Substituting and following the steps in reference^{45}, we find that near the
cloud center, where the density is practically uniform and we can use trigonometric
approximations for ^{46},with a coherence length . This corresponds to a transformation of
the formas predicted in reference^{14}, with the difference that the spatial
coordinates scale with instead of . This difference is a consequence of the the Thomas-Fermi approximation. In the
hydrodynamic regime, scale invariance therefore holds even if the interaction strength is
kept constant. In contrast, reference^{14} assumes a suitable tuning of the
interaction constant, thereby yielding an exact solution valid for arbitrary values of the
Lieb-Liniger parameter.

### Heating

The temperature scaling satisfies the equationIn our experiment we observe heating during evolution
times of several hundreds of milliseconds. We find that all our measurements are
compatible with a linear increase of temperature over time, which can be represented by
adding a constant heating term to the equation:This equation is solved by , with given by The
integral can be calculated numerically and *α* corresponds to the regular heating
rate in units of the initial temperature for constant *b*.

### Finite temperature simulations

We solve a stochastic 1d Gross-Pitaevskii equation (SGPE)^{33,34,35,36} of
the formwhereHere *μ* denotes an external chemical potential, and is a damping
coefficient that is coupled to the *δ*-correlated noise term *η* via a
fluctuation-dissipation theorem:Repeated solution of the SGPE yields a set of
independent wave functions representing a thermal state. We use this state as initial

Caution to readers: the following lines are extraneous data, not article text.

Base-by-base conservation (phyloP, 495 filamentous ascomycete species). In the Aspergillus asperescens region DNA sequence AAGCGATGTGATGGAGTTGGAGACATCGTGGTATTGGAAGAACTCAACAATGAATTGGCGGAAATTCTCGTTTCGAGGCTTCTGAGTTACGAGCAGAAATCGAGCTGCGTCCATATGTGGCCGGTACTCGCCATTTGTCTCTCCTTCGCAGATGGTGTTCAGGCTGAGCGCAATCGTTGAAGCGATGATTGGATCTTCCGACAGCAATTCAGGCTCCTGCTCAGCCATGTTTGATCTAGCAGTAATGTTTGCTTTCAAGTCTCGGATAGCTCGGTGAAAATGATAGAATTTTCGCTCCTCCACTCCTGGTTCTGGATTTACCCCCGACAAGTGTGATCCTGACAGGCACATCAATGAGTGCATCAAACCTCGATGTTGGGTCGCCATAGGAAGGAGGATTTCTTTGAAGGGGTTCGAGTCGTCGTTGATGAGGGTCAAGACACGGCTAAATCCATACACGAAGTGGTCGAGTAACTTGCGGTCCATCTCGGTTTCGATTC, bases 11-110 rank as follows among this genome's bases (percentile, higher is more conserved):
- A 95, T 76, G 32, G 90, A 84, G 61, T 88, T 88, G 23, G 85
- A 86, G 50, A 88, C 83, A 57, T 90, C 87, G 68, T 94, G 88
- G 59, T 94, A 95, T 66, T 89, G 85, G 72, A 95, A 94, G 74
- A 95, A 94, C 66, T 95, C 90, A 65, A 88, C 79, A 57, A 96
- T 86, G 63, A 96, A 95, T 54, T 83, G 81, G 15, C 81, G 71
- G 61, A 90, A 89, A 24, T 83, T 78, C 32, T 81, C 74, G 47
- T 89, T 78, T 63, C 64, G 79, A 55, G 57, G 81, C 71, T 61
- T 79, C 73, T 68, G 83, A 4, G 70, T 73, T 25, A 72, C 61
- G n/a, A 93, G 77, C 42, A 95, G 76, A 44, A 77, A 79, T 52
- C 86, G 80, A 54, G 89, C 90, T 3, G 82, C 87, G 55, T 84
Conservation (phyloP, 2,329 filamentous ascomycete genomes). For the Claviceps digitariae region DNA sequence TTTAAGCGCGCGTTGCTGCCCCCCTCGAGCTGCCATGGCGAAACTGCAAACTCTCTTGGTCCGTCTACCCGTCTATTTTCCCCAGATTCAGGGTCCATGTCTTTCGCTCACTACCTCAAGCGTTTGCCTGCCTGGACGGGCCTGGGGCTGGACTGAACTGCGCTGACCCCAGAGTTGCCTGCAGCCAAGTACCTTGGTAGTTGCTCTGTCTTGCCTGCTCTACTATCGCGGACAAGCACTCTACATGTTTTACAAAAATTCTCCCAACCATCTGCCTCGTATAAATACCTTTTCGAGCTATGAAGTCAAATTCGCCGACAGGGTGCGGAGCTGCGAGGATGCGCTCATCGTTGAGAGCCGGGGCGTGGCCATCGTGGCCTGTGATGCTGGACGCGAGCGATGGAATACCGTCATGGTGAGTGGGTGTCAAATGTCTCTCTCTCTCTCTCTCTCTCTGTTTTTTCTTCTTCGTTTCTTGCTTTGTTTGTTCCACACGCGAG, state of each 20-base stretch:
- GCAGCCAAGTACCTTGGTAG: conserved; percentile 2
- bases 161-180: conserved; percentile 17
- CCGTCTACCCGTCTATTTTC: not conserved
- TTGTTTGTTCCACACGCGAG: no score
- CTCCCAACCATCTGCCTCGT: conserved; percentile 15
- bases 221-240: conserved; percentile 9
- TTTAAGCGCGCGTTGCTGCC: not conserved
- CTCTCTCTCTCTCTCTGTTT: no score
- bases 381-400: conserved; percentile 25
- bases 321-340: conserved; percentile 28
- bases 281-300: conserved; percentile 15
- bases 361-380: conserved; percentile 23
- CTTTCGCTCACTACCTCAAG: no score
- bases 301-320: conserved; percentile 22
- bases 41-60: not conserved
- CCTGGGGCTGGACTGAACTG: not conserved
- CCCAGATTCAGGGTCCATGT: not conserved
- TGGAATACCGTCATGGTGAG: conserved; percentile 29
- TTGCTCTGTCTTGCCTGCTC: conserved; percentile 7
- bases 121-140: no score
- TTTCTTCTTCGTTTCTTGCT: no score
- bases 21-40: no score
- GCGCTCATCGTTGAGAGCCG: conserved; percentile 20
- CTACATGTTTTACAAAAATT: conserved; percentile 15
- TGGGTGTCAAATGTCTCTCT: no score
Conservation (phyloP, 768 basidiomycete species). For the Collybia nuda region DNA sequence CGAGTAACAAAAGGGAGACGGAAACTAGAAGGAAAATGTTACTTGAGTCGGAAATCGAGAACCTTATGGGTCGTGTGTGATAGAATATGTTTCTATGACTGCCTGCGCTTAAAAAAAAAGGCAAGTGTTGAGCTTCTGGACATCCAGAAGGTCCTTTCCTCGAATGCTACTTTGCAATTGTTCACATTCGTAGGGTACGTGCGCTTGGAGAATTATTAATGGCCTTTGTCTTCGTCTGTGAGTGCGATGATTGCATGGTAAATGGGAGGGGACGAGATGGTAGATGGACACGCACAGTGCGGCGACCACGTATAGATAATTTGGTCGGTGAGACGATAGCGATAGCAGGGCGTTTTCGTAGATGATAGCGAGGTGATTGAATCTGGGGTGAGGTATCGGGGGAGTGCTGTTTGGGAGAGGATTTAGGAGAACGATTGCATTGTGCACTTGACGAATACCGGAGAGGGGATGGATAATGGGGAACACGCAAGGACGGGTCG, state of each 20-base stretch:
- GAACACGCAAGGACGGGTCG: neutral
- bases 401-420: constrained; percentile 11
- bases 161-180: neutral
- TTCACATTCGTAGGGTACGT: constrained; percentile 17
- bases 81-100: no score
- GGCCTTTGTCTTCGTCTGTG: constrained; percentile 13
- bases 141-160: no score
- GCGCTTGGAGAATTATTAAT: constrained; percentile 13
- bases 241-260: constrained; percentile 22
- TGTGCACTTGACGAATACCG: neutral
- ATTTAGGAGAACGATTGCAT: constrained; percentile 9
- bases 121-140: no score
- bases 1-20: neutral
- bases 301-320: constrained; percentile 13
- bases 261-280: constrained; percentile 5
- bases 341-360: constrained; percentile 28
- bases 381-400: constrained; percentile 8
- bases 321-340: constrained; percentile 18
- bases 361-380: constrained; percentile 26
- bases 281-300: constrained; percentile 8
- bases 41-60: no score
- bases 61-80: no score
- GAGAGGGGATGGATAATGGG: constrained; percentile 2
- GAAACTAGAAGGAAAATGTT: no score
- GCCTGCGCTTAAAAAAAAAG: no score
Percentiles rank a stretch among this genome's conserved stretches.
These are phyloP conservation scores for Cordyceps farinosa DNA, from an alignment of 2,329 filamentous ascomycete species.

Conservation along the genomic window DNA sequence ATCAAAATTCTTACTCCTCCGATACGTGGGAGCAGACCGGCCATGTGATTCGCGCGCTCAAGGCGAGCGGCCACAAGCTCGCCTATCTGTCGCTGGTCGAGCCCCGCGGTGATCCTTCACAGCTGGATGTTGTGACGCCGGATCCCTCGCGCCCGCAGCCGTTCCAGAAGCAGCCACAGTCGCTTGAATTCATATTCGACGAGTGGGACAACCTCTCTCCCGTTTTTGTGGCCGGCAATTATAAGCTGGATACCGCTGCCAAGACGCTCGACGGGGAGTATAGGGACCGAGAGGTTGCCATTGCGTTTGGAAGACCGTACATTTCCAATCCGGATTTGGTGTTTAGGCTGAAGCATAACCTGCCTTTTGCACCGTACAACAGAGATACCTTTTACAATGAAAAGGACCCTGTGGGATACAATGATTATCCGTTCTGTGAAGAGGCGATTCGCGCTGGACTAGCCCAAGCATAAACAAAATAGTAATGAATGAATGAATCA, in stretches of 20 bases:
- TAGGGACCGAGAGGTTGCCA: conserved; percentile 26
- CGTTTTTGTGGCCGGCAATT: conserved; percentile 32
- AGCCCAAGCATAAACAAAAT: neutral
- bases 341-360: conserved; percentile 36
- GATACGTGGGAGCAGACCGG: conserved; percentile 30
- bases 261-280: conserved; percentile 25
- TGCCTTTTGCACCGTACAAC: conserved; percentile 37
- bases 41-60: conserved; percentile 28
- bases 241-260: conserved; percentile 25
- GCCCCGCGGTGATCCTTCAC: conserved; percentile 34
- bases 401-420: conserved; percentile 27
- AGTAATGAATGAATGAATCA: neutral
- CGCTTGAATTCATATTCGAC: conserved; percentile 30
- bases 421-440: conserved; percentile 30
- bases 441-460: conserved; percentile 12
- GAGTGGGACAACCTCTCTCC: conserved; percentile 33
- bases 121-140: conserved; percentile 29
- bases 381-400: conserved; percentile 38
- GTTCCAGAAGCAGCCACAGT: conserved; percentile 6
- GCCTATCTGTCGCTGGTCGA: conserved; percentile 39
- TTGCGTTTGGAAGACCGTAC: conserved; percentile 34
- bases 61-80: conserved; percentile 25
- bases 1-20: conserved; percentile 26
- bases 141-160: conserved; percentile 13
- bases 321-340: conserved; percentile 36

condition for propagation with a time-dependent Gross-Pitaevskii Hamiltonian without any
noise or damping terms. Such an approach has previously been applied to model condensate
formation in atom chip traps^{47} and is very similar to other classical field
methods based on stochastic sampling of initial conditions^{48,49}. The
simulation results are analysed with the same procedures as the experimental data.

## Change history

### Updated online 13 July 2015

A correction has been published and is appended to both the HTML and PDF versions of this paper. The error has not been fixed in the paper.

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## Acknowledgements

We are grateful to M. Wilzbach, D. Heine and B. Hessmo for initial work building the experimental apparatus. We thank J-F. Schaff, N. Proukakis, P. Grišins and B. Rauer for fruitful discussions. This work was supported by the Austrian FWF through the Wittgenstein Prize, the FFG project PLATON, the Doctoral Programme CoQuS (W1210), and the EU through the projects QuantumRelax (ERC-ADG-320975) and SIQS. I.E.M. acknowledges the financial support from the FWF (project P22590-N16).

## Author information

## Affiliations

### Vienna Center for Quantum Science and Technology, Atominstitut, TU Wien, 1020 Vienna, Austria

- W. Rohringer
- , D. Fischer
- , F. Steiner
- , I. E. Mazets
- , J. Schmiedmayer
- & M. Trupke

### Ioffe Physical-Technical Institute of the Russian Academy of Sciences, 194021 St. Petersburg, Russia

- I. E. Mazets

### Wolfgang Pauli Institute, 1090 Vienna, Austria

- I. E. Mazets

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### Contributions

W.R. and D.F. performed the experiments and analysed the data. F.S. contributed to building the experiment and provided help with the data analysis. I.E.M. provided important advice for the execution of the scaling measurements and developed the theoretical model. W.R. devised the optimal control scheme and performed numerical simulations. J.S. and M.T. provided scientific guidance and funding for the experiment. All authors contributed to the interpretation of the data and the writing of the manuscript.

### Competing interests

The authors declare no competing financial interests.

## Corresponding author

Correspondence to W. Rohringer.